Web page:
Rescue me. I’m a little princess.

“Where are we going to have lunch?” I asked my housemate Julian, as we stepped off the bus.

The question was framed in my usual schoolgirl Spanish.

“Um, I need to tell you something about the way you speak Spanish,” he replied, ignoring what was clearly an important question.

“Okay,” I groaned. Julian is adept at correcting my frequent grammatical mistakes and is currently leading a one-man campaign to force me to use the past tense.

“Um, well, when you speak Spanish, you speak really girlie,” he continued.

“You speak like you’re a little girl who needs help and protection. It’s really soft. Completely different to the way you speak English.”

“WHAT?” I exploded.

“It’s true,” he said, looking faintly alarmed.

“But don’t worry. You’re not the only person I know who has that problem.

“My old landlady in Canada was this really strong, fierce woman, but when she spoke Spanish she sounded like a damsel in distress.

“It was really weird.”

I barely spoke for the rest of the afternoon.

The following day I went to a friend’s flat in a posh area of Bogotá. It was so posh I couldn’t find the elevator and, worse, I couldn’t remember the Spanish word for it.

I had a quick chat with the doorman, trying to explain what I wanted. Eventually he not only located the lift but accompanied me three storeys to my friend’s floor.

“Did I just hear you flirting with my doorman?” my friend demanded as he opened the door, looking faintly disgusted.

Later I went to the chocolaterie with my friends Cesar and Angelica. I was cultivating a mildly bad mood.

“Julian says I speak Spanish like a little girl,” I complained as we poured over the extensive hot chocolate menu.

“Yeah, you do,” Cesar replied, without looking up.

“Don’t worry, it’s kinda cute.”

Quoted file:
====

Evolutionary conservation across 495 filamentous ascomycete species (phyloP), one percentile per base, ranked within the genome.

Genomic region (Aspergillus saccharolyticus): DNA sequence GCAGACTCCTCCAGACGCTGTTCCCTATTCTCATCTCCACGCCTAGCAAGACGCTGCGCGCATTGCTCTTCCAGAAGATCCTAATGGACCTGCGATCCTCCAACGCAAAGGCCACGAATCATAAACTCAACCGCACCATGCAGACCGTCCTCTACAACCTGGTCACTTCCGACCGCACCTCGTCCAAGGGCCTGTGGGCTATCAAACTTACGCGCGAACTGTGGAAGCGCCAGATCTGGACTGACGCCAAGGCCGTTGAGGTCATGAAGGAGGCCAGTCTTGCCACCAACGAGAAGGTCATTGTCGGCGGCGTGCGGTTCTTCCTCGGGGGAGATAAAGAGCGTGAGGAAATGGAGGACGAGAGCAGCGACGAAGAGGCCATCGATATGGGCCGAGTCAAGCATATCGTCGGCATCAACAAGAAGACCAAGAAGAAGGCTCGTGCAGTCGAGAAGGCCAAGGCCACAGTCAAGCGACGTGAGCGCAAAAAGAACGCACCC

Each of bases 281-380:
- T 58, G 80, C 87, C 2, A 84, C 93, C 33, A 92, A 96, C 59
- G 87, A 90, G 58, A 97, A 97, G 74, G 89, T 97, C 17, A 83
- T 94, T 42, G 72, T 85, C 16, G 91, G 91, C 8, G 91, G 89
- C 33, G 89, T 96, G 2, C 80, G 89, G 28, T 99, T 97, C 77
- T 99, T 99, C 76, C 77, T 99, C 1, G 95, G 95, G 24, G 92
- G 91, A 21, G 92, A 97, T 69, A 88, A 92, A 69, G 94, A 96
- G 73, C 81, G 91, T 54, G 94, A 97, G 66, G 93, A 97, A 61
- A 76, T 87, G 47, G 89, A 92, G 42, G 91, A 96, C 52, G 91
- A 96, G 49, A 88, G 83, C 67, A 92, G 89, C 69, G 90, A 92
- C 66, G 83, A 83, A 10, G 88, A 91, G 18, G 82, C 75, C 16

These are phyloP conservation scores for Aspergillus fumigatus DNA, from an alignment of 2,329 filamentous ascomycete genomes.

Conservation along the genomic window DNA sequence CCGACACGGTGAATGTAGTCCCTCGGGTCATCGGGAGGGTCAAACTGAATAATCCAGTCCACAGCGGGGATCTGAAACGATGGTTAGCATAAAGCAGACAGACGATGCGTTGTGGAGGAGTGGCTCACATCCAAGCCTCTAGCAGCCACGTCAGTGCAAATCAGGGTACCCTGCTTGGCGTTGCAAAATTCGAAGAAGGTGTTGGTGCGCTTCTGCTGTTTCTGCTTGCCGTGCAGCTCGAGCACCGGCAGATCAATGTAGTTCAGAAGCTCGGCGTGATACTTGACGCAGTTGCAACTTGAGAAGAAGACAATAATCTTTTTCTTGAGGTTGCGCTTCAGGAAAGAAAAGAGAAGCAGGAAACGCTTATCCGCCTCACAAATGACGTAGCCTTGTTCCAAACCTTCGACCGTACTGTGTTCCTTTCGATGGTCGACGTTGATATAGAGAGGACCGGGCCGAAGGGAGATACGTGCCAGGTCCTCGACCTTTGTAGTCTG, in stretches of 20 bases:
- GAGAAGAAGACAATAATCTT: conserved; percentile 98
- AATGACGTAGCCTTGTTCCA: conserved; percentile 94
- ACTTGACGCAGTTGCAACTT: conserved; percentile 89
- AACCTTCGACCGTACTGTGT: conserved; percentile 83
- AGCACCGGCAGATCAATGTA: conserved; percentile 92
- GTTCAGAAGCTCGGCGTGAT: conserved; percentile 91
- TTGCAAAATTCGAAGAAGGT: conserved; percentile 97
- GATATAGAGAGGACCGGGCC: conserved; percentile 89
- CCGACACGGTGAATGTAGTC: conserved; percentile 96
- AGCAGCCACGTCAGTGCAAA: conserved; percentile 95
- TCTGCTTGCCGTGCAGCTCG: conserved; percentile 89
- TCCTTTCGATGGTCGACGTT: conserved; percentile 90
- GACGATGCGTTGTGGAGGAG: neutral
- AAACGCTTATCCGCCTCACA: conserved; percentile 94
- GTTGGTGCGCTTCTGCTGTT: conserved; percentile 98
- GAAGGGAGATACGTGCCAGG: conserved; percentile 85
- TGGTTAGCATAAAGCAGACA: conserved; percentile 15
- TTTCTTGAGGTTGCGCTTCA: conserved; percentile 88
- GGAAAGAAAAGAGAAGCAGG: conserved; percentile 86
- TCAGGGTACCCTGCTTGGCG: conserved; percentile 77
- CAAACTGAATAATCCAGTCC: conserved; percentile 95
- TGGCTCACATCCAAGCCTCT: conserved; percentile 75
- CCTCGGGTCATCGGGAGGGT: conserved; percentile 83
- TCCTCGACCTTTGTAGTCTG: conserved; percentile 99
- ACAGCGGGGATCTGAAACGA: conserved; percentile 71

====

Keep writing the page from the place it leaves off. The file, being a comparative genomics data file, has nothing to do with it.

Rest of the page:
I was definitely sulking when I went to the gym that evening.

Juan, who is tall, dark and hardly unattractive, was on the reception desk as usual.

“Good evening Victoria, how are you?” he beamed.

“I’m fine, thank you,” I snapped, speaking in English despite his obvious confusion.

You can’t be too careful.

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3 Comments

  1. Juanpa

    Too funny! But can easily happen in any language. Here in Japan foreign men have to be careful to learn proper “masculine” japanese, if they learn it from a japanese spouse/girlfriend often is the case that they use feminine idioms, verbs, etc. A whole minefield indeed.

  2. Ashley

    I had the exact same problem when I was living in Colombia! Everyone said I spoke a very “delicate” Spanish. My English speaking friends would never say that about me!

    1. bananaskinflipflops

      I never said this, but it’s because your average Colombian has an adorable, high pitched, exciteable accent (“Aiiiiii mami no, que pasoooooo? Aiiiiiiii Dios mio, precioooooosa,” is just one example) and without realising them we copy/mimic that and end up sounding ridiculous and girlie. You just have to smile eh? 🙂

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